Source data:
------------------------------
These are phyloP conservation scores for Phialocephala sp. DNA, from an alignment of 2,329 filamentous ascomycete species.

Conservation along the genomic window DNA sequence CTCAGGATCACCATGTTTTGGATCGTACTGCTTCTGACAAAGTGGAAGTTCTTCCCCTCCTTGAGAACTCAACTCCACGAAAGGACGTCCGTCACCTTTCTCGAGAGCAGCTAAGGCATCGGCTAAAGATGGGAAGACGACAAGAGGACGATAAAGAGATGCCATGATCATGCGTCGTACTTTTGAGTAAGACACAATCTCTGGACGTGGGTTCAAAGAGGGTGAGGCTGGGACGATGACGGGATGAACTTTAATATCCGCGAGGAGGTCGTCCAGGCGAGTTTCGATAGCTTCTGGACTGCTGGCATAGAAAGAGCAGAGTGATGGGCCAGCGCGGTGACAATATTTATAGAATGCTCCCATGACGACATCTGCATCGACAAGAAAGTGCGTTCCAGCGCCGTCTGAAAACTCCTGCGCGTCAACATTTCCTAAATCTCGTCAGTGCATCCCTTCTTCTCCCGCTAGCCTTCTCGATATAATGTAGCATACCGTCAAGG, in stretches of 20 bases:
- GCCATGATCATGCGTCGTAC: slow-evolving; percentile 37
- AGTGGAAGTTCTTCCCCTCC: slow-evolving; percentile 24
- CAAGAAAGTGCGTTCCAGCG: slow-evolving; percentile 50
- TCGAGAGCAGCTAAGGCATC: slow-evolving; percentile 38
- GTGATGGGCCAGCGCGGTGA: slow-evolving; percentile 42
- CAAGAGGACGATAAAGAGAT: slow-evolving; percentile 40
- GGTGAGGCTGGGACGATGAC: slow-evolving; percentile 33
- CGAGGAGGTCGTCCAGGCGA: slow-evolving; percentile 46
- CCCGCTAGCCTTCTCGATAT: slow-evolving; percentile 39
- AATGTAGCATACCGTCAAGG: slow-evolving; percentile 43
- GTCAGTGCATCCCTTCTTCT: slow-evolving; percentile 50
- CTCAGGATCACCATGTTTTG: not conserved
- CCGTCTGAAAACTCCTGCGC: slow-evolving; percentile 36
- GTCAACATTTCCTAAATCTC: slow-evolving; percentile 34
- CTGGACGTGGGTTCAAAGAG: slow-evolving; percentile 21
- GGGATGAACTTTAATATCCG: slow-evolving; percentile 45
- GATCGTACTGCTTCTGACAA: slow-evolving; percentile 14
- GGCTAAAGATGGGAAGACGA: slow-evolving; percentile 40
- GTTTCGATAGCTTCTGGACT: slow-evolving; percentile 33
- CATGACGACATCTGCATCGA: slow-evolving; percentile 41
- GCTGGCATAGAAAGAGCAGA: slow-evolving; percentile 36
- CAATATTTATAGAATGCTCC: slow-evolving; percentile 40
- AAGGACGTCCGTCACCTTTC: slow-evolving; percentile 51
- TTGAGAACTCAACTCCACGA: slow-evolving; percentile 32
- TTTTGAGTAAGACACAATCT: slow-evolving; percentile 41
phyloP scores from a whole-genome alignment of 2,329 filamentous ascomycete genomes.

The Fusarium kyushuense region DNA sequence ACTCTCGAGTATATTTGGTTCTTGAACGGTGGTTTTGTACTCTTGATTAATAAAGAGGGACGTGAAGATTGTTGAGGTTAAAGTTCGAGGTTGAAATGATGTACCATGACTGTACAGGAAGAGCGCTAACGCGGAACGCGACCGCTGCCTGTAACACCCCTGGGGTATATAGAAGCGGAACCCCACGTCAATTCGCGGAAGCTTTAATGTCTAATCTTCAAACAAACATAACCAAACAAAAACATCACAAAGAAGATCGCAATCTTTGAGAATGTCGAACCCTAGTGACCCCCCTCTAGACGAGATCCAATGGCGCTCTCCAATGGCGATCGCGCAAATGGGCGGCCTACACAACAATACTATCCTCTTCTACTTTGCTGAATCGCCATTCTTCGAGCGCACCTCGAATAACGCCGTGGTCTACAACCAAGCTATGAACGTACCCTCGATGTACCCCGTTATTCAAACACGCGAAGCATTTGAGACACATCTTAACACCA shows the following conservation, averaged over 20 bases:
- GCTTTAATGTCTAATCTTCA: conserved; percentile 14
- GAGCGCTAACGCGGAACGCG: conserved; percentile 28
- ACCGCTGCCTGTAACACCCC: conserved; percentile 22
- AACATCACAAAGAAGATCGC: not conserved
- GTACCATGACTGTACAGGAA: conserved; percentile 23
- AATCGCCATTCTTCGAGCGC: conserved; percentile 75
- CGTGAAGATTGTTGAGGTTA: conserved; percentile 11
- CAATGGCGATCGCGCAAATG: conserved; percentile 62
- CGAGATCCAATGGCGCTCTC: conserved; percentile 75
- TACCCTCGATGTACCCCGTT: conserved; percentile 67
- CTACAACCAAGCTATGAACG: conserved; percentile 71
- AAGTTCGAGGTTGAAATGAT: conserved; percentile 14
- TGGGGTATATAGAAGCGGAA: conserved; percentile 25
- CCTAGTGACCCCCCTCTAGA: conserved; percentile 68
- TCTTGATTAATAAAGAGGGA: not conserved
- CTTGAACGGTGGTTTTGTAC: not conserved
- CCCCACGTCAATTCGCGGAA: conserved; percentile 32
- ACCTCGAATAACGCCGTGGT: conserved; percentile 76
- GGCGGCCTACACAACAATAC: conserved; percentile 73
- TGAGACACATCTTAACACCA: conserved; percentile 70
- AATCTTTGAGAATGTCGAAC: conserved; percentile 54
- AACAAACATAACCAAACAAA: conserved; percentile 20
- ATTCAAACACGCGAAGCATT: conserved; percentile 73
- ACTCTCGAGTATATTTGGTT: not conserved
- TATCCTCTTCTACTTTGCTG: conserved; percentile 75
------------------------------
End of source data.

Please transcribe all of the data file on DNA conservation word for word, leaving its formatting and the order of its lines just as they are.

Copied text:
These are phyloP conservation scores for Phialocephala sp. DNA, from an alignment of 2,329 filamentous ascomycete species.

Conservation along the genomic window DNA sequence CTCAGGATCACCATGTTTTGGATCGTACTGCTTCTGACAAAGTGGAAGTTCTTCCCCTCCTTGAGAACTCAACTCCACGAAAGGACGTCCGTCACCTTTCTCGAGAGCAGCTAAGGCATCGGCTAAAGATGGGAAGACGACAAGAGGACGATAAAGAGATGCCATGATCATGCGTCGTACTTTTGAGTAAGACACAATCTCTGGACGTGGGTTCAAAGAGGGTGAGGCTGGGACGATGACGGGATGAACTTTAATATCCGCGAGGAGGTCGTCCAGGCGAGTTTCGATAGCTTCTGGACTGCTGGCATAGAAAGAGCAGAGTGATGGGCCAGCGCGGTGACAATATTTATAGAATGCTCCCATGACGACATCTGCATCGACAAGAAAGTGCGTTCCAGCGCCGTCTGAAAACTCCTGCGCGTCAACATTTCCTAAATCTCGTCAGTGCATCCCTTCTTCTCCCGCTAGCCTTCTCGATATAATGTAGCATACCGTCAAGG, in stretches of 20 bases:
- GCCATGATCATGCGTCGTAC: slow-evolving; percentile 37
- AGTGGAAGTTCTTCCCCTCC: slow-evolving; percentile 24
- CAAGAAAGTGCGTTCCAGCG: slow-evolving; percentile 50
- TCGAGAGCAGCTAAGGCATC: slow-evolving; percentile 38
- GTGATGGGCCAGCGCGGTGA: slow-evolving; percentile 42
- CAAGAGGACGATAAAGAGAT: slow-evolving; percentile 40
- GGTGAGGCTGGGACGATGAC: slow-evolving; percentile 33
- CGAGGAGGTCGTCCAGGCGA: slow-evolving; percentile 46
- CCCGCTAGCCTTCTCGATAT: slow-evolving; percentile 39
- AATGTAGCATACCGTCAAGG: slow-evolving; percentile 43
- GTCAGTGCATCCCTTCTTCT: slow-evolving; percentile 50
- CTCAGGATCACCATGTTTTG: not conserved
- CCGTCTGAAAACTCCTGCGC: slow-evolving; percentile 36
- GTCAACATTTCCTAAATCTC: slow-evolving; percentile 34
- CTGGACGTGGGTTCAAAGAG: slow-evolving; percentile 21
- GGGATGAACTTTAATATCCG: slow-evolving; percentile 45
- GATCGTACTGCTTCTGACAA: slow-evolving; percentile 14
- GGCTAAAGATGGGAAGACGA: slow-evolving; percentile 40
- GTTTCGATAGCTTCTGGACT: slow-evolving; percentile 33
- CATGACGACATCTGCATCGA: slow-evolving; percentile 41
- GCTGGCATAGAAAGAGCAGA: slow-evolving; percentile 36
- CAATATTTATAGAATGCTCC: slow-evolving; percentile 40
- AAGGACGTCCGTCACCTTTC: slow-evolving; percentile 51
- TTGAGAACTCAACTCCACGA: slow-evolving; percentile 32
- TTTTGAGTAAGACACAATCT: slow-evolving; percentile 41
phyloP scores from a whole-genome alignment of 2,329 filamentous ascomycete genomes.

The Fusarium kyushuense region DNA sequence ACTCTCGAGTATATTTGGTTCTTGAACGGTGGTTTTGTACTCTTGATTAATAAAGAGGGACGTGAAGATTGTTGAGGTTAAAGTTCGAGGTTGAAATGATGTACCATGACTGTACAGGAAGAGCGCTAACGCGGAACGCGACCGCTGCCTGTAACACCCCTGGGGTATATAGAAGCGGAACCCCACGTCAATTCGCGGAAGCTTTAATGTCTAATCTTCAAACAAACATAACCAAACAAAAACATCACAAAGAAGATCGCAATCTTTGAGAATGTCGAACCCTAGTGACCCCCCTCTAGACGAGATCCAATGGCGCTCTCCAATGGCGATCGCGCAAATGGGCGGCCTACACAACAATACTATCCTCTTCTACTTTGCTGAATCGCCATTCTTCGAGCGCACCTCGAATAACGCCGTGGTCTACAACCAAGCTATGAACGTACCCTCGATGTACCCCGTTATTCAAACACGCGAAGCATTTGAGACACATCTTAACACCA shows the following conservation, averaged over 20 bases:
- GCTTTAATGTCTAATCTTCA: conserved; percentile 14
- GAGCGCTAACGCGGAACGCG: conserved; percentile 28
- ACCGCTGCCTGTAACACCCC: conserved; percentile 22
- AACATCACAAAGAAGATCGC: not conserved
- GTACCATGACTGTACAGGAA: conserved; percentile 23
- AATCGCCATTCTTCGAGCGC: conserved; percentile 75
- CGTGAAGATTGTTGAGGTTA: conserved; percentile 11
- CAATGGCGATCGCGCAAATG: conserved; percentile 62
- CGAGATCCAATGGCGCTCTC: conserved; percentile 75
- TACCCTCGATGTACCCCGTT: conserved; percentile 67
- CTACAACCAAGCTATGAACG: conserved; percentile 71
- AAGTTCGAGGTTGAAATGAT: conserved; percentile 14
- TGGGGTATATAGAAGCGGAA: conserved; percentile 25
- CCTAGTGACCCCCCTCTAGA: conserved; percentile 68
- TCTTGATTAATAAAGAGGGA: not conserved
- CTTGAACGGTGGTTTTGTAC: not conserved
- CCCCACGTCAATTCGCGGAA: conserved; percentile 32
- ACCTCGAATAACGCCGTGGT: conserved; percentile 76
- GGCGGCCTACACAACAATAC: conserved; percentile 73
- TGAGACACATCTTAACACCA: conserved; percentile 70
- AATCTTTGAGAATGTCGAAC: conserved; percentile 54
- AACAAACATAACCAAACAAA: conserved; percentile 20
- ATTCAAACACGCGAAGCATT: conserved; percentile 73
- ACTCTCGAGTATATTTGGTT: not conserved
- TATCCTCTTCTACTTTGCTG: conserved; percentile 75